So given the above, I suppose it’s fair to say that what hasn’t changed is my struggle with impatience. I still worry I might not be up to the task of certain ideas that come to me. I’m also capable of being lazy as a writer. I always have to check myself in that area

You also write picture books. What is it that appeals to you about them and what is the biggest challenge in writing and/or finding a home for them?
I love writing picture books for two main reasons. Craftwise, they’re similar to writing poems and poem making is how I fell in love with writing. Message and audience-wise, picture books speak to a multi-generational audience. The message(s) in the books plant seeds of perspective early in the minds of future generations as well as the adults that read the books to children, often more than once. How many authors of adult books have readers read their book multiple times over? So my reach and influence is greater.
     One challenge of writing picture books for me is to limit the number of layers and themes in one book. As for finding a home for them, there are many challenges. I’m still learning how to master picture book forms (I suspect this will be a lifelong education). There are also major hooks that I lack talent with. Humor is an example. I would love to be able to write funny, but I can’t.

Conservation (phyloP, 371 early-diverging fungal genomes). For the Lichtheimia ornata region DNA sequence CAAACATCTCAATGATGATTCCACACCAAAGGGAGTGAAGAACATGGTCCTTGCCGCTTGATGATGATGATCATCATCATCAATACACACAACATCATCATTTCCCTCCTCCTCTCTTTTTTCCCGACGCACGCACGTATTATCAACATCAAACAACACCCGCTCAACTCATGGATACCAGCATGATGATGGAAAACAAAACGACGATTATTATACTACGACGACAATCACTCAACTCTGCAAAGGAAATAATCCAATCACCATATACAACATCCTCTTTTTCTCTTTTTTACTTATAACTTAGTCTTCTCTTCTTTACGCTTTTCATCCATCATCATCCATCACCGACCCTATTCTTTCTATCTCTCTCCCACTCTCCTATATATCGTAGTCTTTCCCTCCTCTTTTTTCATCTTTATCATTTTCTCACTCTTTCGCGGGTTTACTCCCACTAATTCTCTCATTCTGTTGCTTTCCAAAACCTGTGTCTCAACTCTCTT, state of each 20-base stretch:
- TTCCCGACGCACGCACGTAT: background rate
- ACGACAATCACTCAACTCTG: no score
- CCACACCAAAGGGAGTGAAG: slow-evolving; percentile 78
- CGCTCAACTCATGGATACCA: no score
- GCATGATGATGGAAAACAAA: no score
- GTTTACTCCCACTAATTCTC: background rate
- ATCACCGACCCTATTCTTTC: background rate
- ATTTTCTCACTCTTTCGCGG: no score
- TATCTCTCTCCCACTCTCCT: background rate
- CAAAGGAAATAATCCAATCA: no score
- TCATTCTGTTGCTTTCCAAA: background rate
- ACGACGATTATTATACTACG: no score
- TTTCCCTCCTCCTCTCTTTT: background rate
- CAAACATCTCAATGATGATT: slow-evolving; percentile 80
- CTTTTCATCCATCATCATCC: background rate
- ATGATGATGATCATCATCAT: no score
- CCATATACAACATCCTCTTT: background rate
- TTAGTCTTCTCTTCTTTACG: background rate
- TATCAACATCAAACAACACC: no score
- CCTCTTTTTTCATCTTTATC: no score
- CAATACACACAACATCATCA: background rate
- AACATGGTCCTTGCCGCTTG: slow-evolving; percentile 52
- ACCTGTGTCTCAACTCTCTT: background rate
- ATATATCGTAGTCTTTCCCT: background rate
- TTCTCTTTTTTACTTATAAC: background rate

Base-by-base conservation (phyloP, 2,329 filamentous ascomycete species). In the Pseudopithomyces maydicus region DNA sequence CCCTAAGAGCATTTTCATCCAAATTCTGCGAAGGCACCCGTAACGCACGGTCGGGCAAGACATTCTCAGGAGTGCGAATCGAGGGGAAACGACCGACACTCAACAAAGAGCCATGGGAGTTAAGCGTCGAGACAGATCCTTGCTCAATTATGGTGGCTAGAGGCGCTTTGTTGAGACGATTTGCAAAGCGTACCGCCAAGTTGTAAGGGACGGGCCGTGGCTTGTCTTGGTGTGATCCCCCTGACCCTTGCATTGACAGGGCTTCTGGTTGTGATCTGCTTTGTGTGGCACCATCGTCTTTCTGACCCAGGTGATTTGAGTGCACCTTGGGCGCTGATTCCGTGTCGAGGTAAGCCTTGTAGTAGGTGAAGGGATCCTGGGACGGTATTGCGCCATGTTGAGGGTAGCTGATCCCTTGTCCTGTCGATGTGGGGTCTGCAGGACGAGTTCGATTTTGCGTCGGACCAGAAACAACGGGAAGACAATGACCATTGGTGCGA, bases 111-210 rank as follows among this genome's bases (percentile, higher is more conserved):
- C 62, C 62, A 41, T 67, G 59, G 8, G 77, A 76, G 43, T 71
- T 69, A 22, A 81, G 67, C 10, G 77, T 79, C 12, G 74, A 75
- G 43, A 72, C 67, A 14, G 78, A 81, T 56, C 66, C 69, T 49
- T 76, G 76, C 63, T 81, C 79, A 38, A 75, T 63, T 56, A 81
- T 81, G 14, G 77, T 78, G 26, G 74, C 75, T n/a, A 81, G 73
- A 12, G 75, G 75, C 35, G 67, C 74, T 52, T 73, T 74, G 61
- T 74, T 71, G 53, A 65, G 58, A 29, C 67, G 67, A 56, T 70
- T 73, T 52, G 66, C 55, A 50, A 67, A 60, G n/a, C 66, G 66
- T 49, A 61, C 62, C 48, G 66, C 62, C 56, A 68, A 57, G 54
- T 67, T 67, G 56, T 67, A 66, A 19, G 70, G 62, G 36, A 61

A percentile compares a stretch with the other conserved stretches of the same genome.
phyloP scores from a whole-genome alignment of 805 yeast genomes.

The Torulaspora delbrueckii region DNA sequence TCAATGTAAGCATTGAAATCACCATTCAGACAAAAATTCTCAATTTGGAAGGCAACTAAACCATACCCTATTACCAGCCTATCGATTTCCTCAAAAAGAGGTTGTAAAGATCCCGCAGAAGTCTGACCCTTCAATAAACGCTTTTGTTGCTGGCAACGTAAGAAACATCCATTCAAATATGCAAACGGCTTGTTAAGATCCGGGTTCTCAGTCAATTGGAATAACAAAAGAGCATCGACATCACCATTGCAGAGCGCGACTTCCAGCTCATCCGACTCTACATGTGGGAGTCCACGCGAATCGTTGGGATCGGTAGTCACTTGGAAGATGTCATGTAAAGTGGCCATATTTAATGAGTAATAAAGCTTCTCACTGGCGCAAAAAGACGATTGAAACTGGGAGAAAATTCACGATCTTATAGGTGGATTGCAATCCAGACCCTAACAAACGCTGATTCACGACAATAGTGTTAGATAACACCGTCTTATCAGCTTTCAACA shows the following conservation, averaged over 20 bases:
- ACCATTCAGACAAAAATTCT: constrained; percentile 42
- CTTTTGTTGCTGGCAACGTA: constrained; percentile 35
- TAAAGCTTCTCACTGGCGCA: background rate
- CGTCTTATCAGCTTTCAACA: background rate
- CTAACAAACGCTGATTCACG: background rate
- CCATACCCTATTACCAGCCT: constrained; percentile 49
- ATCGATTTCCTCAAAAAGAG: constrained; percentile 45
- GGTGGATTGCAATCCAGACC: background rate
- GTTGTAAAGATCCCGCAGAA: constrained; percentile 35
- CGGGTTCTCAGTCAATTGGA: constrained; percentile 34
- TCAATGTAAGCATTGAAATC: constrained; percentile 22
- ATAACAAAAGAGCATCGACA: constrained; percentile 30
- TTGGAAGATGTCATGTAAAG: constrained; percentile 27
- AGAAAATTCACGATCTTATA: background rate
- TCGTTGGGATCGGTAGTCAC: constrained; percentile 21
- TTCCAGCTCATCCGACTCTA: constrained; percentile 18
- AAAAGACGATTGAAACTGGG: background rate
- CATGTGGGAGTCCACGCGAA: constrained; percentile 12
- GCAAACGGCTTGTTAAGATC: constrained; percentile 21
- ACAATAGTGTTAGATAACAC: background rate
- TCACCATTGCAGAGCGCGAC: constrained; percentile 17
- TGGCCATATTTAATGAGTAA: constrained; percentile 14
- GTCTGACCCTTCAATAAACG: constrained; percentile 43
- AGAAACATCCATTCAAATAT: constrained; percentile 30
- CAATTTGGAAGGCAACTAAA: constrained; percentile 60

Is there one piece of advice to other writers that you’d like to end with?
Writing is an ever-evolving creative practice. To be fulfilled by it, embrace and respect this truth and appreciate all it has to teach you. As the poet Marge Piercy writes in her poem to writers, To the young who want to: “You have to like it better than being loved.”

Thanks, Bonni.


A new year, a new project – Tip Sheets


Recently on Facebook, someone announced with understandable pride and pleasure that they had just published their first book. More than 500 people Liked the post. But as the poster provided neither the title of the book nor a link so people could get more information or buy the book – 500 chances of connecting readers with the author’s hard work and achievement were lost.

The first of a series of Tip Sheets – my new project for 2022 – is Promoting Your Self-Published book.

The series will focus on various elements of writing and publishing, which will be compiled at year-end into an ebook, proceeds from the sale of which will go to Literacy Central Vancouver Island.

Meanwhile, individual Tip Sheets will be posted here for interested writers to download and use for free. With 30 years of teaching to draw on – and more than 130 handouts – I have lots to work with, and hope to provide useful info for all those people whose main concern at the end of a conference or workship is “Were there handouts?”.

Each two-page sheet includes ten to twelve tips, and links to related How To information, building on the content of the tips provided.

Please download the first in the series, read, share, and contact me with comments and suggestions for further Tip Sheets.

Next up: Tips for Public Readings